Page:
Thursday, November 26, 2009
Did you see the White House?
That was the first question I encountered as I stepped into amchi Mumbai.
Fact is, not really. It was but a fleeting glimpse I had of the Presidential Mansion, the Capitol, or the many memorials and monuments that dot Washington DC. Nor did I fall for the ‘land and water tour on boat with wheels' offered by DC Ducks or dig into Angus T-bone steak at Fran O'Brien's Steak House.
What I did do was load up on munchies and Snapple and make a beeline for the museums. Washington has more museums than can be covered in one visit, but it is their sheer variety that excited.
And the added bonus? Most are free!
What struck me as I alighted at Union Station was the sheer immenseness and grandeur of the buildings around me. This was true of the museums too –— so it was a double treat. I admired the architectural magnificence and the wonders held within.
What made the visits so much simpler was that a large chunk of the city's museums are on either side of the National Mall, a 3.25 km walkable expanse. And I was there at the dot of 10 each morning to see all that I could see…
National Air and Space Museum: Humungous is the word for it. Up, down, strung high from the ceiling and in every nook… from Leonardo da Vinci's flying apparatus, the Wright Flyer to space probes and every airborne vehicle in-between, historic and unique aircraft, legendary heroes and their machines, this museum has it all. It's the largest collection of its kind in the world. For further excitement there is always the IMAX experience.
The Sculpture Garden at Hirshorn Museum.
Hirshorn Museum: Its Sculpture Garden is unique, scattered with large-scale sculptures of Henry Moore, Auguste Rodin and others dating from the 1880s to the 1960s. I sit in tranquility and dwell upon some amazing pieces. The museum, with its roving exhibits, is a great place to catch up on some brilliant and way-out creativity, and among its permanent collection are artworks from Latin America and the Caribbean.
The Freer and Sackler Galleries: They're repositories of an extensive array of Asian art. I gaze on some of the most fabulous bronzes and miniatures from India; and an array of Buddhist paintings, earthenware and temple sculpture from Cambodia, Vietnam, and Thailand. It opens up the world of Iranian ceramics, and Korean, Chinese and Japanese stoneware. On always are a couple of novel and relevant thematic displays.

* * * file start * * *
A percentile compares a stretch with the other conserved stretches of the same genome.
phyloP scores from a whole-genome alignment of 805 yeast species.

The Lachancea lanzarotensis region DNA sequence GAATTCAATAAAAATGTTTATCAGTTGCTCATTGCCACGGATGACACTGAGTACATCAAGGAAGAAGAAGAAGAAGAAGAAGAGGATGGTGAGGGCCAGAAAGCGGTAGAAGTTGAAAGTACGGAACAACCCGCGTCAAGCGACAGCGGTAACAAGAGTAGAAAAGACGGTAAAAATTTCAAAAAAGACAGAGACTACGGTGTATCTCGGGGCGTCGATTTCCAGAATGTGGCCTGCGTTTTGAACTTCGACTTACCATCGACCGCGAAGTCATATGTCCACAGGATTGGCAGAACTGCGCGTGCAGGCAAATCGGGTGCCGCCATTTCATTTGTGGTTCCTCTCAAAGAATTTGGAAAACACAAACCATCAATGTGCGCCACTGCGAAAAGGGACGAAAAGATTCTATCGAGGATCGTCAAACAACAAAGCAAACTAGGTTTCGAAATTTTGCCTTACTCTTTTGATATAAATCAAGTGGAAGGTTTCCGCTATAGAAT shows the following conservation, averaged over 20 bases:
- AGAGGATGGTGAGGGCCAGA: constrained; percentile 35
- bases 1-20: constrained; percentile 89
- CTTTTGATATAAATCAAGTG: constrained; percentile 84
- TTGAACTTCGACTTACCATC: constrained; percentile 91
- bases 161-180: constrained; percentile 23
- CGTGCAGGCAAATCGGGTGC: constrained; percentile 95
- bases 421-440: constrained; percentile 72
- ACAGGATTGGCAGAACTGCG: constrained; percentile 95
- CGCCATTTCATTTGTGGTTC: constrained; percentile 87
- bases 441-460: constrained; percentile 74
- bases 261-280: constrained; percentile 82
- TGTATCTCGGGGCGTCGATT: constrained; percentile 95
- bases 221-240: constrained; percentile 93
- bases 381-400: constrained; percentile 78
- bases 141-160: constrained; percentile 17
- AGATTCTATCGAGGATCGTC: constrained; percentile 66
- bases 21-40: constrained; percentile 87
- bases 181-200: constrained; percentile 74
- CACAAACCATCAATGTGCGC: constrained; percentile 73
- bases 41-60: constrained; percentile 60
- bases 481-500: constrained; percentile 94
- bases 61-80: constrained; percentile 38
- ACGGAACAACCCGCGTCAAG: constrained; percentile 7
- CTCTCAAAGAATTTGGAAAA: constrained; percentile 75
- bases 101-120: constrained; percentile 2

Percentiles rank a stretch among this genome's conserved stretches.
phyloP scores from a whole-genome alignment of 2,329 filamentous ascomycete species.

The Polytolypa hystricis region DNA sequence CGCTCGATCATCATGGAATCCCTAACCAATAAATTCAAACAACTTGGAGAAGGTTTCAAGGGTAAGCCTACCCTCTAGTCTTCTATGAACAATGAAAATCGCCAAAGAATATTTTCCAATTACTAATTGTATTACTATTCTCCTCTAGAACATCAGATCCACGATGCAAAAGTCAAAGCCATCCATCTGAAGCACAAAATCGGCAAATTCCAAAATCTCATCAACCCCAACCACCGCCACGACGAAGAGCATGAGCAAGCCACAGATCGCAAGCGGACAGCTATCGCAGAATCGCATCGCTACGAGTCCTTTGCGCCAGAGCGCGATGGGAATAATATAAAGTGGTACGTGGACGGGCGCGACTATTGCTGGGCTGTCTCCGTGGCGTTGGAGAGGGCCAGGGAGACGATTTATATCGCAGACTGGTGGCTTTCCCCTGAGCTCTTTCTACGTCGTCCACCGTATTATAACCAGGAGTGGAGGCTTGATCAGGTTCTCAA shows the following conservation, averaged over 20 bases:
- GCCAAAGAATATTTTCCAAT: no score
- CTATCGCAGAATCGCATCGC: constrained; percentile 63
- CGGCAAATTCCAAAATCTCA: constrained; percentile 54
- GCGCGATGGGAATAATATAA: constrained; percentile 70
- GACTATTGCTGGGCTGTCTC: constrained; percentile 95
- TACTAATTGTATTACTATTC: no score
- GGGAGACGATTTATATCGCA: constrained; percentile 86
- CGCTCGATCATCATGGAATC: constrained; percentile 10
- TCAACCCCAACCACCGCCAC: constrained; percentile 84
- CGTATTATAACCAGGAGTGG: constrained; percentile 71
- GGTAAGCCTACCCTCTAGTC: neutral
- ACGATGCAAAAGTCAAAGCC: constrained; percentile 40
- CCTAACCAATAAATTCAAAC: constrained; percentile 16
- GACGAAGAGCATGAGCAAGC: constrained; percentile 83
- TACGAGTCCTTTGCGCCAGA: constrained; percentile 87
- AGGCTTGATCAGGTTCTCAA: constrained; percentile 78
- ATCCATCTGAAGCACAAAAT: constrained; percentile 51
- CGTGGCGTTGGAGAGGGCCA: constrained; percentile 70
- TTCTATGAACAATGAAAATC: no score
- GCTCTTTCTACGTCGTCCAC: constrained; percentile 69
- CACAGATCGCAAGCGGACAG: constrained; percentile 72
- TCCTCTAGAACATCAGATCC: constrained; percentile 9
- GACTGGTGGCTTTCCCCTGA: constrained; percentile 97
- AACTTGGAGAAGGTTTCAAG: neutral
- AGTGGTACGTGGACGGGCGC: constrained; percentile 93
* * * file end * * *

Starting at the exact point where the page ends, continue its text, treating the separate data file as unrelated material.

The National Gallery of Art: It has the most wonderful collection of European art from the 13th century through the 19th century with its famous Ginevra de' Benci — a 1474 Leonardo da Vinci piece. Photographs, decorative arts, architecture, prints… one can spend days here. At the sculpture gallery is Degas' path-breaking Petite Danseuse de Quatorze — the only one he deigned to exhibit, Renoir's Maternity and Gauguin's Père Paillard & Thérèse.
The Natural History Museum: Along with its mind-boggling fossil collection, it is home to one of the largest plant fossils. Among the dinosaurs here I meet a tyrannosaurus and a pterodactyl; discover the fascinating world of meteorites and let butterflies from around the world flitter around me. Unusual is the gems and minerals section where one can glimpse the famous Hope diamond and trace its fascinating trail from Golconda in India to the US.
International Spy Museum: For the undercover agent in all of us. From the moment I enter with a codename it's an unforgettable hands-on experience, with all the excitement and drama, and the incredible tools that make this near-invisible profession such a thrill. Interactive displays, nail-biting tales, lives of famous spies, an hour-long spy adventure… Plus there's great gadgetry to indulge in and take home from the museum store.
American Art Museum: It's all about indigenous creativity, and what a vast repertoire it is. The landscapes of the Hudson River School, Georgia O'Keeffe's powerful abstract representations, impressionist Frederick Childe Hassam, Martin Puryear — master of modernism, and traditional crafts. There's colonial portraiture, Latino art, African-American art, folk art.
And George Catlin's Indian Gallery gives an insightful peek into the lives of American Indians.
And more: The Holocaust Museum, Museum of African Art, Textile Museum, National Geographic Society, American History Museum.
It needs another visit. Then maybe, just maybe, I'll take on the DC Ducks too.